The following article on the Battle of Okinawa is an excerpt from Barrett Tillman’s book On Wave and Wing: The 100 Year Quest to Perfect the Aircraft Carrier. It is available to order now at Amazon and Barnes & Noble.


Operation Iceberg—the code name for the Battle of Okinawa and the occupation of the Ryukyu Islands—began on April 1, 1945. It was not only April Fool’s Day, it was also Easter Sunday. The northern portion of Okinawa lay only four hundred statute miles from Kyushu, and Iceberg was certain to draw a furious response.

The Battle of Okinawa shaped up as the penultimate battle of the Pacific War— the last step before Japan itself. Defended by about seventy thousand Japanese troops plus thousands of conscripted Okinawans, the islands were assaulted by the U.S. Tenth Army comprised of seven Army and Marine Corps divisions totaling some 180,000 men, plus reserves and support units.

To support Iceberg, the carriers had to remain in a limited area, usually no more than one hundred miles offshore. That requirement solved the enemy’s main problem—locating his target. For two months the fast carriers, ably assisted by the CVEs, fought a continuous battle against conventional and suicide air raids in addition to flying ground support missions for U.S. infantry.

The carrier airmen brought enormous power to Okinawa, with more than one thousand planes in Mitscher’s force, plus two hundred more in four British ships. As before, the fast carriers operated round the clock. Enterprise remained the sole night owl at the time among fourteen other U.S. carriers deployed in four task groups, with more ships on the way.

Eighteen escort carriers under Rear Admiral Calvin Durgin, “Mr. CVE,” embarked 450 planes providing close air support, antisubmarine patrol, and combat air patrol. Additionally, on D Plus Three, four jeep carriers delivered two Marine air groups of Corsairs and Night Hellcats to operate ashore as “plank owners” in the Tactical Air Force.

There had never been anything like it.

But there had also never been anything like Japan’s Special Attack Corps. The Kamikaze hatcheries spawned an unrelenting stream of suiciders that winged southward from their Kyushu nests. However, Japanese response on the first two days was surprisingly light: carrier pilots only splashed ten hostiles each day. Activity jumped on April 3, with nearly fifty shootdowns. Far worse was yet to come.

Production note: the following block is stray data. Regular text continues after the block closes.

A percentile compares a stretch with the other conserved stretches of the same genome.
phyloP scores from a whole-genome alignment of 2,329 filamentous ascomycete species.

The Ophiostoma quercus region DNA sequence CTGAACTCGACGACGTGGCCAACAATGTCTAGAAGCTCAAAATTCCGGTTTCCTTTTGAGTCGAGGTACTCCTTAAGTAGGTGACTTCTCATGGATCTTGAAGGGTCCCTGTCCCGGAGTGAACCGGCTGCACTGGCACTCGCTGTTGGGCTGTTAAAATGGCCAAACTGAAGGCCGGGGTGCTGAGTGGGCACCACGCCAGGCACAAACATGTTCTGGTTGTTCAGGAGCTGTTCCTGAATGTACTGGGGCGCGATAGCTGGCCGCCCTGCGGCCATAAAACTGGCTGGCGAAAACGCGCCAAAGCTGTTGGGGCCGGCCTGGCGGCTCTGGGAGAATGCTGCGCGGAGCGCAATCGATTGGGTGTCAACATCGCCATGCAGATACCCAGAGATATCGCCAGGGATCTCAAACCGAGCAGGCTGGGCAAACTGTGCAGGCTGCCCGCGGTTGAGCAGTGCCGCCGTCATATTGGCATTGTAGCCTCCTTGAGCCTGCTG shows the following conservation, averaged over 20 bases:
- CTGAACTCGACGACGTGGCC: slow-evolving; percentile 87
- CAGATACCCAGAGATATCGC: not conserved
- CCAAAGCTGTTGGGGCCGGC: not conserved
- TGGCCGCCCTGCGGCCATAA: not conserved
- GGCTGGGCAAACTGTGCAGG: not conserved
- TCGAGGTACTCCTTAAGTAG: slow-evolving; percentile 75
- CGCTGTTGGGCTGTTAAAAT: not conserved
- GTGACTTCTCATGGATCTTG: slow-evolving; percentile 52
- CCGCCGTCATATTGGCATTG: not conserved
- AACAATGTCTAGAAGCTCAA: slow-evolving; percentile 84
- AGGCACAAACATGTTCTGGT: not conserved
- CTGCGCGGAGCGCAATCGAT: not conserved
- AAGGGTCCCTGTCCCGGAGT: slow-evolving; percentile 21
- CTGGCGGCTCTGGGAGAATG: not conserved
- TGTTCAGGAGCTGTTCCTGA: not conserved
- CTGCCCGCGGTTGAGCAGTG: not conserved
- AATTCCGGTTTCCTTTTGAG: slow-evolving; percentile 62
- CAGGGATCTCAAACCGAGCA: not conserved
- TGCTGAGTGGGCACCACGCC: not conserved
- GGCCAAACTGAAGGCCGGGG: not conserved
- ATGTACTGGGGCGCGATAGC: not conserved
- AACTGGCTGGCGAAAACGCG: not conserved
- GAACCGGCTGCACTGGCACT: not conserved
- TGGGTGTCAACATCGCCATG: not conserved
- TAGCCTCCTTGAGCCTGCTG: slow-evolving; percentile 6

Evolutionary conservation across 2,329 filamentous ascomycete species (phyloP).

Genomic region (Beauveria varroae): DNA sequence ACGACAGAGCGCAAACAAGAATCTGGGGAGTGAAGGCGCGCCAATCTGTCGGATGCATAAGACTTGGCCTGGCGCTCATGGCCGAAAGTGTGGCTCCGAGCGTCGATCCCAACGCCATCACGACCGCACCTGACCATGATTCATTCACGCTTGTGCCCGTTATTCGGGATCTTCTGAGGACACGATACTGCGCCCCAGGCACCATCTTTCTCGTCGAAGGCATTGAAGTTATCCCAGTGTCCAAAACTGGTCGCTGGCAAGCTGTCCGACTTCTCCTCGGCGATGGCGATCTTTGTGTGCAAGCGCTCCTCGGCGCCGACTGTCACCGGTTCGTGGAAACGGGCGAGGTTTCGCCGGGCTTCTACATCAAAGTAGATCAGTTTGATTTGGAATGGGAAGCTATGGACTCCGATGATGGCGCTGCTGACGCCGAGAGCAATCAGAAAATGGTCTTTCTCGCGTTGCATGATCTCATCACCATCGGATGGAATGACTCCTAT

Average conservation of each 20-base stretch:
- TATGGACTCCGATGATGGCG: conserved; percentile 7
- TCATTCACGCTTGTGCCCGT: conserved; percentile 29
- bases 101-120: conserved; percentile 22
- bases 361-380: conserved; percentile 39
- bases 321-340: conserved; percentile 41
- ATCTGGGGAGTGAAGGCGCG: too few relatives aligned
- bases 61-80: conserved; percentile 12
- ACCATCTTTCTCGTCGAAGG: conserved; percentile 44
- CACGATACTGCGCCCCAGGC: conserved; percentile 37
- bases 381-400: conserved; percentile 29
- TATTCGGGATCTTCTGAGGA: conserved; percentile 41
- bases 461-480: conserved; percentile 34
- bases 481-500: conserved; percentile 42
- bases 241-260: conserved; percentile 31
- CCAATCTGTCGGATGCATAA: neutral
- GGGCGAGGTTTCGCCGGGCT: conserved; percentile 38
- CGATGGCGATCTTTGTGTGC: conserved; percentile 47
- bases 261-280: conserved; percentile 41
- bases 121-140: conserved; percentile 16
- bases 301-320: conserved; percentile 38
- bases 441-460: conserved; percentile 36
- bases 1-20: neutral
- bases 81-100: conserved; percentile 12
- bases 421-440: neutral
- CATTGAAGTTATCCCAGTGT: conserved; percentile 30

The Kamikaze master, Admiral Matome Ugaki, launched Operation Kikusui on April 6. U.S. Navy fighters claimed 257 kills, fourth highest daily toll of the war. Most heavily engaged were Essex’s VF-83 with fifty-six claims, and forty-seven by Belleau Wood’s VF-30. Three of Fighting Thirty’s pilots became aces that day, executing a succession of Vals and fighters bent on suicide.

Between early April and June 21, the Special Attack Corps lofted more than 1,400 “Floating Chrysanthemums” in ten waves. By sheer numbers they broke through the Hellcat, Corsair, and Wildcat pickets to sink thirty ships and damage more than ten times that number, with some five thousand sailors killed. The U.S. Navy had never absorbed so many fatalities as it did in the Battle of Okinawa, but off Okinawa and Kyushu the fast carriers proved “the fleet that came to stay.”


This article is an excerpt from Barrett Tillman’s book On Wave and Wing: The 100 Year Quest to Perfect the Aircraft Carrier. It is available to order now at Amazon and Barnes & Noble.

You can also buy the book by clicking on the buttons to the left.